Every March, women around the world hold large-scale protests, coordinate events, and lobby their governments to take action on gender equality. To mark International Women’s Day, and the UN month for gender equality, NIMD will be sharing insights from our work to make women’s voices heard. This blog is from Reem Judeh, Senior Programme Manager at NIMD.
Gender equality does not merely strengthen democracy; without women equally involved in all aspects of political processes, there is no real democracy to begin with.
Granting equal rights for all is the very essence of any democratic country. Democracy is not solely about a multiparty system, fair elections and accountable institutions; it is equally based on human rights, participation and inclusion of all citizens, including the marginalized. Democracy that is overlooking the aspirations and potential of 50% of the society is inherently biased – and therefore not a democracy at all.
More and more evidence shows that increased women’s political participation leads to higher chances of successful peace negotiations, and increased cooperation across (traditional) political and ethnic lines. Moreover, their inclusion increases chances of effective action on issues related to healthcare, reproductive health rights and unemployment. And the best way we can ensure women’s participation in the policy process is through dialogue.
Why NIMD thinks inclusion counts
The 2020 Global Gender Gap Report measures four sub-indexes of equality, and most worryingly for NIMD, the largest gender disparity among the four is – once again – the Political Empowerment Gap. Despite being 2020’s most improved sub-index, mainly due to increased female parliamentary representation, only 24.7% of the global Political Empowerment Gap has been closed. Total global representation is still well below the 30% benchmark often touted as a minimum necessary level of women’s representation. Having only one woman for every four men in parliaments around the world is alarming, and echoes systemic imbalances we see elsewhere in terms of take-home pay, working rights, and even options in education. All represent an overwhelmingly male bias within systems and societies, and these disparities improve when women are included in the decision-making.
That said, it is worth highlighting positive developments and key champions, such as Iceland and Scandinavia, who have repeatedly scored in the top of the gender parity list. Notable risers in this year’s Gender Gap Report include Ethiopia, Mali and Mexico. Rwanda, which is categorized by the UN as the 48th least developed country, surprisingly beats the USA in terms of gender parity. Additionally, Namibia, a second country from Sub-Saharan Africa made it to the top 20, illustrating Sub-Saharan’s significant increase in women’s representation in parliament. The MENA region on the other hand, despite slight progress being made, remains at the bottom.
No time for resting on our laurels
Each step made towards gender equality in politics should be celebrated, yet warning signs should not be ignored: the 2018 Gender Gap Report said that it will take 95 years to close the gender gap in political representation. At our current pace, neither us nor our children are likely to witness women’s equal participation and representation in politics. Yet there is a wealth of opportunities, such as the wide global commitment to the SDGs, that must be seized.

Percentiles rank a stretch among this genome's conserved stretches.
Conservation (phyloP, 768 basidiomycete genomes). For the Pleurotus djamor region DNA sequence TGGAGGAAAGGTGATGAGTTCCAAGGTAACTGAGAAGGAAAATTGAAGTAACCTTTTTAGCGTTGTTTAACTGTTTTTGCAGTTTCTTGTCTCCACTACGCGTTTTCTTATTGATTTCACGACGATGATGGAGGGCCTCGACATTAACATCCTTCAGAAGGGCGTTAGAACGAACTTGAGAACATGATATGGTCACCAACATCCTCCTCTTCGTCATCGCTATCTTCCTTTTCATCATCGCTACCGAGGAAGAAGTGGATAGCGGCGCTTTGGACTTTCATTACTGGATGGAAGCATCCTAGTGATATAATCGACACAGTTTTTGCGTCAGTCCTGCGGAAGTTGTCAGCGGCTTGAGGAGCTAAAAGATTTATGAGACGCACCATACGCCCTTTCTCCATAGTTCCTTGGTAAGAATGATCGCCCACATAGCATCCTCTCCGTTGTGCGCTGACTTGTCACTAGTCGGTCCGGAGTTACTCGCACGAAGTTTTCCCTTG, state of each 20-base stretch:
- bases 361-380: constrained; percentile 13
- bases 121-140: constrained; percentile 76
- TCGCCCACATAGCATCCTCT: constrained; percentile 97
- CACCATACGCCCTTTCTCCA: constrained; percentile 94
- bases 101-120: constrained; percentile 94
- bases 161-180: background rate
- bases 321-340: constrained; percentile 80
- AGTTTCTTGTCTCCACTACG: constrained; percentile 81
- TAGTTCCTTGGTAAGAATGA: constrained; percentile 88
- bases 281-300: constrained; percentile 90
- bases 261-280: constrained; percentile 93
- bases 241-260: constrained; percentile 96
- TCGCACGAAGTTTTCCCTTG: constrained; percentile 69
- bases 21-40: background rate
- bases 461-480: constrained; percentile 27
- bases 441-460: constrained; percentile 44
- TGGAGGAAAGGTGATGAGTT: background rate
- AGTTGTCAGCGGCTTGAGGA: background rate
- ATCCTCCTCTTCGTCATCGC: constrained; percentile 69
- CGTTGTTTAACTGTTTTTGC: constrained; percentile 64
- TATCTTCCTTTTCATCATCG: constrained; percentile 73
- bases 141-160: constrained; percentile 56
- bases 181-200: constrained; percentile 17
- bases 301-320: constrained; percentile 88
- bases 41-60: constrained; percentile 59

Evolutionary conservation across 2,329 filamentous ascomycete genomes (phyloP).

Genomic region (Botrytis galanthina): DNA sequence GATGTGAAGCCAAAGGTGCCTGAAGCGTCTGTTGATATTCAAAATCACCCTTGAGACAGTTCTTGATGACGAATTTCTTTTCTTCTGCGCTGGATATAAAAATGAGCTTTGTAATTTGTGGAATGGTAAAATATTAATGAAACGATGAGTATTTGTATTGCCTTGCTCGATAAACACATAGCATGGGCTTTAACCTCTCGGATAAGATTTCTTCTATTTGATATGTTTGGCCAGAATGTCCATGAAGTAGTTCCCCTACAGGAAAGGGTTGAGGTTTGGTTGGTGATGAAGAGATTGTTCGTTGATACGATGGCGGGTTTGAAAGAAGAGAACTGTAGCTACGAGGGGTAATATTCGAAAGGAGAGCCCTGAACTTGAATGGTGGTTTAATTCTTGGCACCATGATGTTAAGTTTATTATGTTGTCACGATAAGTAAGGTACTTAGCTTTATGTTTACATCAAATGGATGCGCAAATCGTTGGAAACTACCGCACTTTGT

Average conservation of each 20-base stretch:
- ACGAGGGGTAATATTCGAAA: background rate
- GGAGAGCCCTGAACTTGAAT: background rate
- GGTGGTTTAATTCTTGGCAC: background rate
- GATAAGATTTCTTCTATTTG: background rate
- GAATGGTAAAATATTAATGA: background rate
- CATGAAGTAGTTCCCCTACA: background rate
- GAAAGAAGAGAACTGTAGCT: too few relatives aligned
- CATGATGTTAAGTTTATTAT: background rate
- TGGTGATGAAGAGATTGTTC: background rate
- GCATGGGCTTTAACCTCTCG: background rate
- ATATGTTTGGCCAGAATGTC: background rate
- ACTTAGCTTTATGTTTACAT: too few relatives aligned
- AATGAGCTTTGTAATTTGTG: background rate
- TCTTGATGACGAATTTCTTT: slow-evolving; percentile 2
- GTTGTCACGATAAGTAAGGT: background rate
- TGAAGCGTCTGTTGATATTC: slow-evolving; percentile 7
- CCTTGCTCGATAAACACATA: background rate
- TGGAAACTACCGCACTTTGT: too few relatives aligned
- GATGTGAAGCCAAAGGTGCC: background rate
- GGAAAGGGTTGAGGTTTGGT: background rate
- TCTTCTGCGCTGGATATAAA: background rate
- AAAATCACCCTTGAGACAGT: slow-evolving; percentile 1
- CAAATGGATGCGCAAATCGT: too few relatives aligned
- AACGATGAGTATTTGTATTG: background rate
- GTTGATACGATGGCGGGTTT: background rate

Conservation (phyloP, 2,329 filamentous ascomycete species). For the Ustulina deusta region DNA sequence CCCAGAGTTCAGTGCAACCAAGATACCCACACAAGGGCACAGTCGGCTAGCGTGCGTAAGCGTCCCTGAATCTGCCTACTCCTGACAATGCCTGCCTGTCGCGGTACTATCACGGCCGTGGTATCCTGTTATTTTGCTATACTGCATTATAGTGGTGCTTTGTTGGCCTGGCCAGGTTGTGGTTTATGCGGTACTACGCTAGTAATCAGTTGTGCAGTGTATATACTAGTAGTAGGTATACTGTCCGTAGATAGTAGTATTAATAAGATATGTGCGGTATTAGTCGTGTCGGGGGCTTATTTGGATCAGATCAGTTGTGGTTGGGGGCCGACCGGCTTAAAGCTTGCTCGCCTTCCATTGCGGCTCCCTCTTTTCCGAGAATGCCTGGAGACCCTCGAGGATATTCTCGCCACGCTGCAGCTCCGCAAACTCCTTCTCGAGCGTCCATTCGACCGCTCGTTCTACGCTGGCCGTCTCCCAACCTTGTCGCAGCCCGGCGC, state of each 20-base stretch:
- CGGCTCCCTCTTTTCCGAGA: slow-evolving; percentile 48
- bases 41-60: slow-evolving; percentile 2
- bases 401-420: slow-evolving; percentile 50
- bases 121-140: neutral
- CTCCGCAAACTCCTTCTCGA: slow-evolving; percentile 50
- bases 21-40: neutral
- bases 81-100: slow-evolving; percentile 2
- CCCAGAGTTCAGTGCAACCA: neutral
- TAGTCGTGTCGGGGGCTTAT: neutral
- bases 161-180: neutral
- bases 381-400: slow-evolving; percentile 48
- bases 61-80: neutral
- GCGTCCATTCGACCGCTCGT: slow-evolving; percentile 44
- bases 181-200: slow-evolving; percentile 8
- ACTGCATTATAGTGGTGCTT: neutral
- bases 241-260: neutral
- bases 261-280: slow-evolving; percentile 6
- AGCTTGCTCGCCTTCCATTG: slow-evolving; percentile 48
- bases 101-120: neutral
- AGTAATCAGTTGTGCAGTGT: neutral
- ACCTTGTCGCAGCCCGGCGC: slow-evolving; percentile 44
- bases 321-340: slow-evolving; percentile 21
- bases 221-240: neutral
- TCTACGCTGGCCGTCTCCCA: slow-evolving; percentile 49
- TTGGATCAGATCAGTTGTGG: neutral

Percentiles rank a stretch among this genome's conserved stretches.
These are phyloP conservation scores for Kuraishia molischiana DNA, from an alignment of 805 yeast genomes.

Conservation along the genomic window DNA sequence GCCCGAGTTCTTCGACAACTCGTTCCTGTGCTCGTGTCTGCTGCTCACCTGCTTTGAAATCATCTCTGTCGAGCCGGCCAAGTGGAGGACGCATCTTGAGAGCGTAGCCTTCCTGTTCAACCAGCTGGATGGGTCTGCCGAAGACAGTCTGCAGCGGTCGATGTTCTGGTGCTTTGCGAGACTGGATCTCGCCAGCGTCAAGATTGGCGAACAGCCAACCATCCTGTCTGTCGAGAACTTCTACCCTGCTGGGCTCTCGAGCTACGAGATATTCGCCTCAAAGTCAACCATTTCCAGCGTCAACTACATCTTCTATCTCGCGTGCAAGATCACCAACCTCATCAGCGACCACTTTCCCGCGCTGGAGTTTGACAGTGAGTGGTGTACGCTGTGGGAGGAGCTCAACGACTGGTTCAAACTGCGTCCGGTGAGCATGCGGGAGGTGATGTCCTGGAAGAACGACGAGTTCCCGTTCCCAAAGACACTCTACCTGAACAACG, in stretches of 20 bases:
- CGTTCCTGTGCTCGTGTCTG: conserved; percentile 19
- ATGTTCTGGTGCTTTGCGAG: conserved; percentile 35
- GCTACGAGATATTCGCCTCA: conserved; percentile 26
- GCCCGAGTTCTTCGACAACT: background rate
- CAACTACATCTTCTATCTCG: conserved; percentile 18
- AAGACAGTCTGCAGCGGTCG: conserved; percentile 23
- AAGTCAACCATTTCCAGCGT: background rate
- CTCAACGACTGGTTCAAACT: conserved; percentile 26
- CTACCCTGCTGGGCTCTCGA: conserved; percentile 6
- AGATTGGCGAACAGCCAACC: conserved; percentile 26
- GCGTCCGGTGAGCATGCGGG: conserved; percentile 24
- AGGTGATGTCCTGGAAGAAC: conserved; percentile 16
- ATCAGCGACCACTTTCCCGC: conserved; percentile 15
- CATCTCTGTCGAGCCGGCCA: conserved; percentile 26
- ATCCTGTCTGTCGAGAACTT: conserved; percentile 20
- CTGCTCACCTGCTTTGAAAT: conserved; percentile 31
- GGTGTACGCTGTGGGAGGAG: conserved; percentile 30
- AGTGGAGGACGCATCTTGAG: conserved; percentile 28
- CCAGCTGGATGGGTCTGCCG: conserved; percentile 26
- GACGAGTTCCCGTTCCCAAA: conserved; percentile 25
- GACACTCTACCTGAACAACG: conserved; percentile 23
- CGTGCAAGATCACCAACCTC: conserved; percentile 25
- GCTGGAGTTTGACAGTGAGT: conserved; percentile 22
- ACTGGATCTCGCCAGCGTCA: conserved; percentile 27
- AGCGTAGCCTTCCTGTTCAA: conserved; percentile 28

Much work needs to be done – beyond words, goals and normative frameworks – to achieve both de facto and de jure political gender equality. Our Tunisian partner CEMI recently observed that while Tunisia’s new Constitution guarantees the “equality of opportunities between men and women to have access to all levels of responsibility and in all fields…”, their representation in Tunisia’s assembly is well below 50%, and the position of Tunisian women in rural areas remains extremely uncertain.
Taking political responsibility for gender equality
Last month, NIMD hosted the Ambassador of Sweden to gain insight into her government’s feminist policy – the first such approach to policy in the world – and how it aims to ensure that a gender equality perspective is brought into policy-making both nationally and internationally. This policy decision comes as no surprise – Sweden is traditionally a champion of women’s rights, with a robust track record towards UNSCR 1325. However, my main take was from when a colleague of the Ambassador said “Don’t underestimate the power of Dialogue”, when I asked about why organizations mainstream gender, and what enforces that inclusion.
Bingo! This is where NIMD plays a role. Dialogue is a key approach of NIMD, using it as an inclusive and sustainable way to find solutions for complex issues. We need to reap the benefits of our position, as we have facilitated political dialogue in even the most challenging of places. We are experienced in working across the political spectrum and engaging with all political actors to work towards inclusive democracy – true democracy – in which women are fully and effectively participating.
Simply demanding changes does not bring about sustainable progress for women’s rights. Securing change that lasts is a more complex process. We will continue to use dialogue with politicians and policymakers, recognizing that doing so will fundamentally challenge long-standing beliefs and actors’ historically established rights to power. We will keep on fostering debate, challenging biased laws, and working with parliamentarians and decision-makers to advance women’s meaningful political participation and, ultimately, gender equality.